Organisms That Reproduce Both Asexually & Sexually

Organisms That Reproduce Both Asexually & Sexually
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  • 0:04 Reproduction
  • 0:30 Two Types of Reproduction
  • 1:51 Using Both Types of…
  • 2:51 Examples
  • 4:08 Lesson Summary
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Lesson Transcript
Instructor: Sarah Friedl

Sarah has two Master's, one in Zoology and one in GIS, a Bachelor's in Biology, and has taught college level Physical Science and Biology.

Reproduction is how organisms pass on their genes. While some organisms reproduce only sexually or asexually, there are many that do both. This lesson will explore the benefits of this strategy and some examples of the organisms that employ it.


If you take a look around, you'll notice there are many kinds of living organisms. The many plants and animals in nature that look, sound, and act differently. But one thing they have in common is the need to reproduce, or create a new generation of offspring. Each plant and animal that you see has a specific life span; it can only live for so long. To pass on its genetic material, it creates new individuals through reproduction.

Two Types of Reproduction

Before we go any further, we need to understand the two types of reproduction that occur in living organisms. First is asexual reproduction, or reproduction without sex (a means without). In asexual reproduction, the offspring are genetically identical to the parent. There are many modes of asexual reproduction including budding (a new individual splits off from the parent), fission (the parent splits into two or more individuals), and fragmentation (a piece of the parent breaks off into several pieces and regenerates).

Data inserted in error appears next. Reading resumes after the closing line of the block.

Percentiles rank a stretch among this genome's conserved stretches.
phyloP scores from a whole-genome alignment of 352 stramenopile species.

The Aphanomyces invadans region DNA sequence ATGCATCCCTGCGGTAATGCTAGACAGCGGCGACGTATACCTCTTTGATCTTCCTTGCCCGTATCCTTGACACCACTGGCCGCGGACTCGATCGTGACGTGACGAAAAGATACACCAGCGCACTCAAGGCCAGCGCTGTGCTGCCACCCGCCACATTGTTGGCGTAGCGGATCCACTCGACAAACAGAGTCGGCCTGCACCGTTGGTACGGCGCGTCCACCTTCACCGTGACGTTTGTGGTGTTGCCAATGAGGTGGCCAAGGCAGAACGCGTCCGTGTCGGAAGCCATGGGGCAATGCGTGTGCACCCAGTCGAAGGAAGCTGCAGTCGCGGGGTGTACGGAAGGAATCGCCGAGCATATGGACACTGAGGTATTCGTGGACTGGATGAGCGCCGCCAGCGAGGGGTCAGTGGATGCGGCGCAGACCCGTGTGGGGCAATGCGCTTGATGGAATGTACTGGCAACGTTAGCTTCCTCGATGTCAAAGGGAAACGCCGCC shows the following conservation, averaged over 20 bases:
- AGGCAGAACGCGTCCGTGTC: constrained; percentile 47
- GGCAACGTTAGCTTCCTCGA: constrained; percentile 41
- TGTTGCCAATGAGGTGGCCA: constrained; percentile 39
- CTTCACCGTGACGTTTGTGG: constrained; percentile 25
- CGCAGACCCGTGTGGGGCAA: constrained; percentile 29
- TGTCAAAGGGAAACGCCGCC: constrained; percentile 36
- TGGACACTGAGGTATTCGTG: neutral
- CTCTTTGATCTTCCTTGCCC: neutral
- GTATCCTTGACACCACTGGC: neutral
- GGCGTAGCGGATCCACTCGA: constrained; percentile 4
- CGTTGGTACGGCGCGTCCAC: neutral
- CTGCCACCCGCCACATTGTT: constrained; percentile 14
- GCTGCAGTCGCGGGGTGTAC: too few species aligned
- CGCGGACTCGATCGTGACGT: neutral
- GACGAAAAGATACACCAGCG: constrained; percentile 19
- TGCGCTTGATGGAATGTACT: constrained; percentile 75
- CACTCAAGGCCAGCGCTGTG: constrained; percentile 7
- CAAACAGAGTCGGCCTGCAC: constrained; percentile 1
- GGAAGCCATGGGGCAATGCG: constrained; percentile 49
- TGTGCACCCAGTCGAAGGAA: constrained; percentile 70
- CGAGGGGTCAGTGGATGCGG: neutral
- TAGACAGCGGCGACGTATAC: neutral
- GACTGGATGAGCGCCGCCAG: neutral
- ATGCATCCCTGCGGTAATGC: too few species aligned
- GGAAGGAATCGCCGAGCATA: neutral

Asexual reproduction has great advantages for organisms that are immobile, or unable to move around. Plants and animals that are rooted to the ground aren't able to get up and find a partner to mate with, so being able to reproduce on their own is a great option!

The other type of reproduction is sexual reproduction, which is when new organisms are created through fertilization. Fertilization involves the fusion of two gametes, like when a human egg and sperm come together. Most animals reproduce through sexual reproduction because it increases genetic variation. If you contribute half of your genes and your partner contributes half of his or her genes, the genetic makeup of the new individual is far more diverse than if you were to produce a genetically identical offspring through asexual reproduction.

Using Both Types of Reproduction

While most organisms only reproduce through one method, some plants and animals can reproduce both ways. This might sound complicated, but there are some benefits to this adaptation.

One of the main upsides of sexual reproduction is that it creates a diverse gene pool. If the environment is unstable, this genetic diversity will allow more offspring to survive and reproduce than if the population had the same genetic makeup. But if the environment is stable, asexual reproduction might be more beneficial because it is safer to produce a greater number of individuals with the same genetic makeup.

For example, if the environment is very stable during one part of the year with plentiful food, water, and other resources, an organism might want to reproduce asexually to create a large, uniform population. But if later in the year conditions change and become harsh, the organism can switch to sexual reproduction to create a population that is more diverse and therefore, better able to withstand the varied conditions.


Let's take a look at some organisms that reproduce both sexually and asexually.


Most fungi are able to reproduce asexually by producing spores, as well as sexually.

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